The pathogenesis of Shigella is attributed to this organism's ability to invade, reside, and replicate intracellularly within the colonic epithelium. The invasion of host cells by Shigella spp. is a complex multifactorial event in which many different bacterial proteins are involved. Many of the genes for key Shigella virulence proteins are encoded on a large 140 Mdal plasmid. Several of the plasmid encoded proteins called the invasion plasmid antigens (IpaA, IpaB, IpaC, and IpaD proteins) (Buysse et al., 1987, J. Bacteriol. 169, 2561–2569) are essential virulence factors. Similar proteins, called Sip proteins, are made by members of the genus Salmonella (Kaniga et al, 1995, J. Bacteriol. 95, 3965–3971). Upon contact or attachment to host cells, the Shigella invasins induce a phagocytic event which results in engulfment and internalization of the bacterium by the host cell. Recent reports have identified that IpaB and IpaC form a complex that can be found in the growth medium of Shigella cultures (Menard et al, 1998, EMBO J 13, 5293–5302; Watari et al 1995, EMBO J 14, 2461–2470). The components of this complex are involved in the invasion process, but the actual mechanisms have not been defined (Menard et al, 1994, Cell 79:515–525). In addition, purified IpaC has been shown to bind to host cells and participate in the uptake of avirulent shigellae by host cells (Marquart et al., Infect Immun. 64:4182–4187, 1996). IpaB, IpaC and IpaD, along with LPS are known major antigens that infected individuals respond to after infection with shigellae (Li et al. 1993, Scand. J. Infect. Dis. 25, 569–577; Oaks et al, 1986, Infect. Immun. 53, 57–63; van DeVerg et al 1992, J. Infect. Dis. 166, 158–161). Monkeys or humans infected with shigellae produce antibodies predominantly to IpaB and IpaC, and also produce antibodies at high frequencey to IpaA, IpaD and VirG (another plasmid encoded virulence protein involved in intercellular spreading) (Oaks et al, 1986, supra).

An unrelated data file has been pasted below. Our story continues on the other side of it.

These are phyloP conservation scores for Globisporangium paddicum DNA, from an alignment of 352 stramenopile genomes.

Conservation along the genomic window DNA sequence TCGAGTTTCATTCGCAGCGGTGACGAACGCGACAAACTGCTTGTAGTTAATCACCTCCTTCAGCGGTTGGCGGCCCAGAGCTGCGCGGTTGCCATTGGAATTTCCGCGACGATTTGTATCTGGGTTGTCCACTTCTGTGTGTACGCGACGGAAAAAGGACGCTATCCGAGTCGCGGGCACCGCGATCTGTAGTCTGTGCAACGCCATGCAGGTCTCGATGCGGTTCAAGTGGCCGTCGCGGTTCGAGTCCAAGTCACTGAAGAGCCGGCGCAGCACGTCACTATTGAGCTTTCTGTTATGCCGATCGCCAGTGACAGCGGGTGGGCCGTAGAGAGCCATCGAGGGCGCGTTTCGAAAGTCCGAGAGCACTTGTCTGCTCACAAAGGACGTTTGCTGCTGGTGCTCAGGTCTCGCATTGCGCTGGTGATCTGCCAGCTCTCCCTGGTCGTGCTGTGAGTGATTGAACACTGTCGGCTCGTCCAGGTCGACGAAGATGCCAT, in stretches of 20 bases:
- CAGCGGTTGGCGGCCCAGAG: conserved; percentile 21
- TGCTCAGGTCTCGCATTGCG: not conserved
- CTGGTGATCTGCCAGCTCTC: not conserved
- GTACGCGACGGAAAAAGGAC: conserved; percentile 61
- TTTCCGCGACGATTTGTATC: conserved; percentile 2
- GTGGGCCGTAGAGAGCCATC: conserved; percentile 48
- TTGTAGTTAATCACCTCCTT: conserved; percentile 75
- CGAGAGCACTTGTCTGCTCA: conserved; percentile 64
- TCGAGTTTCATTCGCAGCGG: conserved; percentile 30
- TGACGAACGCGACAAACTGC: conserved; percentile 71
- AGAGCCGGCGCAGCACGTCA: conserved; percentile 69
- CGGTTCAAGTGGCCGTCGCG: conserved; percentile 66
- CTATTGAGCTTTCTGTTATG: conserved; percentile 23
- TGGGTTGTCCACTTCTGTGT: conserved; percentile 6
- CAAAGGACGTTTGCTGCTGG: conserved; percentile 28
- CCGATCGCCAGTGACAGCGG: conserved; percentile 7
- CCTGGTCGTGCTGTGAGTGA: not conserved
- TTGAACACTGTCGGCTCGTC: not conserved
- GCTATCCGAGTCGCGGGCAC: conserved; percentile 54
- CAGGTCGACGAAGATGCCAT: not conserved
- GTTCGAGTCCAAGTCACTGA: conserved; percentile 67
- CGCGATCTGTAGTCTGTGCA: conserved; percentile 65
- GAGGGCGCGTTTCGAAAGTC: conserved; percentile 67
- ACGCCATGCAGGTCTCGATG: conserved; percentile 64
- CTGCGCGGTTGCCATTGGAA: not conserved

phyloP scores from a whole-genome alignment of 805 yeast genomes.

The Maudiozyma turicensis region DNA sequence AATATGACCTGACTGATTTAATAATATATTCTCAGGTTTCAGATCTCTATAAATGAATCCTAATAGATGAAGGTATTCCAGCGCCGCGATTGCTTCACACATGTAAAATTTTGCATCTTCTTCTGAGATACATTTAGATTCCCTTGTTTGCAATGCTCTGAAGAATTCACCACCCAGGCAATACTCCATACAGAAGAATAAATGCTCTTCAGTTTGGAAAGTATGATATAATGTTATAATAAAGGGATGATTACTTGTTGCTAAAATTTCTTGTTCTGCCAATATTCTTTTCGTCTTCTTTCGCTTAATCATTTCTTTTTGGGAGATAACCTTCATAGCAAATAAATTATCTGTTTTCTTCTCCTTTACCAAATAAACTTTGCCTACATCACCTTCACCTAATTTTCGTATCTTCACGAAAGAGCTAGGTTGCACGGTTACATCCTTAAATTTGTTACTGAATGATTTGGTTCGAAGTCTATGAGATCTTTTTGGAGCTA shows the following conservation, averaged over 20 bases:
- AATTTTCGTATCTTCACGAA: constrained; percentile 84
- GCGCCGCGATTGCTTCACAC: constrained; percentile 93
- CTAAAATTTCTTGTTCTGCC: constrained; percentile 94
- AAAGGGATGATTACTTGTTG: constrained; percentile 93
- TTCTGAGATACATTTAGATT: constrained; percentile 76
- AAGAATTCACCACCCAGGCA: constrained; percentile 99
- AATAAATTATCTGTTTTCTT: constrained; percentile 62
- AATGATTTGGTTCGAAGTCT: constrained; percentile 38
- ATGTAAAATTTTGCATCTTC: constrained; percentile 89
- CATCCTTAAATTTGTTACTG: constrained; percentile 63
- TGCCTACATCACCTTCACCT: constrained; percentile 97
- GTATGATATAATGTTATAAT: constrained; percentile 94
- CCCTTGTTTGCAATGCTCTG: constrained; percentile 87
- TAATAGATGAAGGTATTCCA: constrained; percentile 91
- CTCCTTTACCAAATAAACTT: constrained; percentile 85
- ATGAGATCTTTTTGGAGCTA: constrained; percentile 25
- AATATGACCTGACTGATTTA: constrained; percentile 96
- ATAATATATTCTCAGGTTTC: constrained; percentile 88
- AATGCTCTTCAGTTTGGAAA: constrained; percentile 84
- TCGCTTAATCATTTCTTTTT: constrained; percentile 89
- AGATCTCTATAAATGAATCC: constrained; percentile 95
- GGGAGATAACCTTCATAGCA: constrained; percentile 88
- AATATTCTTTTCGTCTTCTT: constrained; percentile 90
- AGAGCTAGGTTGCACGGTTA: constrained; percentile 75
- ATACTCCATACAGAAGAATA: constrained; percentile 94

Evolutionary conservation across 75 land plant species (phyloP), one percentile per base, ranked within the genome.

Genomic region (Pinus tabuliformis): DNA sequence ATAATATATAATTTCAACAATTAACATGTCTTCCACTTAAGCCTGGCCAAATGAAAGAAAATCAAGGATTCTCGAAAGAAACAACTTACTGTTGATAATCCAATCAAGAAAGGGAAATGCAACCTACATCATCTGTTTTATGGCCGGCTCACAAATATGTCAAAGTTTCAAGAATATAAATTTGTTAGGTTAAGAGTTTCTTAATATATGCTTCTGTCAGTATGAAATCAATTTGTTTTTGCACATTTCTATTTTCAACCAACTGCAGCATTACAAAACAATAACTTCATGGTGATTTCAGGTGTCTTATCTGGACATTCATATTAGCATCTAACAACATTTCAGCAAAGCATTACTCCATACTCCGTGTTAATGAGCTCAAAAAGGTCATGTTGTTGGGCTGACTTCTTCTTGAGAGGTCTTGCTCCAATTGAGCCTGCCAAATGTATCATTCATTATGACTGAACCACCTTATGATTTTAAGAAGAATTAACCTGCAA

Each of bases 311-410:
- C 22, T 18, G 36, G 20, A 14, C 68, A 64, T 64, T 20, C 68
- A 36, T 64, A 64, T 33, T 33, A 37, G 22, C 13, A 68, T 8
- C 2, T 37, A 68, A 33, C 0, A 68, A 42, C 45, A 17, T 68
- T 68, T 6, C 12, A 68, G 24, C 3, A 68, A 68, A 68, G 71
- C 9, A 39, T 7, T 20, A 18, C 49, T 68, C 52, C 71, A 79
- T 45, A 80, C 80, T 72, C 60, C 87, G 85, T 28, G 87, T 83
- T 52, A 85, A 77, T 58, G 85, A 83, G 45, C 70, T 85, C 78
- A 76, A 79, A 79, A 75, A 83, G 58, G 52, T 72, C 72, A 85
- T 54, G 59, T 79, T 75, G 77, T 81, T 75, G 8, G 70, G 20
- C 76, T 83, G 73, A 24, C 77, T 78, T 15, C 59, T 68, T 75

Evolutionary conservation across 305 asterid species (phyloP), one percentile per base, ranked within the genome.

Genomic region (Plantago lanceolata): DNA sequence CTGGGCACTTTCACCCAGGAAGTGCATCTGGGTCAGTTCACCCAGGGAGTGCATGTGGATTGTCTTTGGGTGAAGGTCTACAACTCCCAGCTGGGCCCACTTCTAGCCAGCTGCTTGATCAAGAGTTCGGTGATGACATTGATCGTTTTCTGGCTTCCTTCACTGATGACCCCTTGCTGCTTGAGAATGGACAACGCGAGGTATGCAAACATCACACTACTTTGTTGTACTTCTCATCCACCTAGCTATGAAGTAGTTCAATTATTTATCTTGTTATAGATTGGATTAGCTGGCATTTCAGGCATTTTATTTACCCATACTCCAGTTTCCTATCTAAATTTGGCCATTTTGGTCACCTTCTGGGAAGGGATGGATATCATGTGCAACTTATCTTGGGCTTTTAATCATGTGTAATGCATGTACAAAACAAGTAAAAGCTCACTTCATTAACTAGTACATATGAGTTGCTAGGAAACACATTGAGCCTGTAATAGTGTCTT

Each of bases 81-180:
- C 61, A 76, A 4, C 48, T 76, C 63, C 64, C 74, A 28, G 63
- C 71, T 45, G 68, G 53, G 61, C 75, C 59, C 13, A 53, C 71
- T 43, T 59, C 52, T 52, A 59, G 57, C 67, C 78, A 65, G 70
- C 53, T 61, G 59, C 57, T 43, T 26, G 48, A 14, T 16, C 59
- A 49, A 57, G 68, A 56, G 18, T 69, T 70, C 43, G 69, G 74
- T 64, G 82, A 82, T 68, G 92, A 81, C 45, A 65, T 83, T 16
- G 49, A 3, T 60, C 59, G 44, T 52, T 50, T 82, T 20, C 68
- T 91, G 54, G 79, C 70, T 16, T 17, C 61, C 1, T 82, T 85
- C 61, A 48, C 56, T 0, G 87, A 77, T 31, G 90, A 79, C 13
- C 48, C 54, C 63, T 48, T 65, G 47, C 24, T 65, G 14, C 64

These inflammatory and specific immune responses produced as a result of the Shigella-host interactions are likely directed at essential virulence components in an attempt to neutralize and eliminate the pathogen. The resulting immunity offers protection against future infection with the homologous serotype (Ferreccio, 1991 Am. J. Epidemiol., 134:614–627; Formal et al., 1991, J. Infect. Dis. 164:533–537). Although the function of antibodies to the Ipa proteins is not entirely understood, it is possible to inhibit the invasiveness of Shigella or EIEC with monoclonal antibodies to IpaC or IpaB (Mills et al., 1988, Infect. Immun., 56:2933–2941, Shaikh et al., 1995, FEMS Microbiol. Lett., 125:247–253) and more recently a Mab to the carboxy-terminal end of IpaC exhibited inhibition of IpaC-induced actin polymerization in permeabilized host cells (Van Nhieu et al., 1999, EMBO J., 174:1990–2001). Epitope mapping of IpaC has indicated that infected monkeys responding to three epitopic regions are less likely to develop severe disease (Turbyfill et al, 1995 Infect. Immun. 63:3927–3935) and one of these three epitope regions (region III) co-localizes with the actin polymerization domain (Van Nhieu 1999, supra). Even so it has not been possible to correlate protective immunity with a specific antibody response to any of the invasins as measured by western blots or ELISAs. In contrast, numerous studies have concluded that LPS is an essential vaccine component (Ferreccio, 1991 supra; Formal 1991, supra; Mallett et al., 1995, Infect. Immun., 63:2382–2386; Orr et al., 1993, Infect. Immun., 61:2390–2395; Phalipon et al., 1995, J. Exp. Med., 182:769–778) but is is also clear that LPS delivered by itself is not protective (Adamus et al., 1980, Infect. Immun., 30:321–324; Mallet 1995, supra). This suggests that presentation of LPS in a manner which elicits a protective immune response comparable to natural infection is necessary for a successful Shigella vaccine. However, vaccines dependent on only LPS for a protective immune response to Shigella, although effective against a homologous challenge, are limited in their potential to protect against heterologous Shigella species making it necessary to combine monovalent vaccines to create a multivalent vaccine. Unfortunately, due to the preponderance of Shigella serotypes, with apparent insignificant cross-protection, it has been difficult designing a broadly reactive LPS-based Shigella vaccine.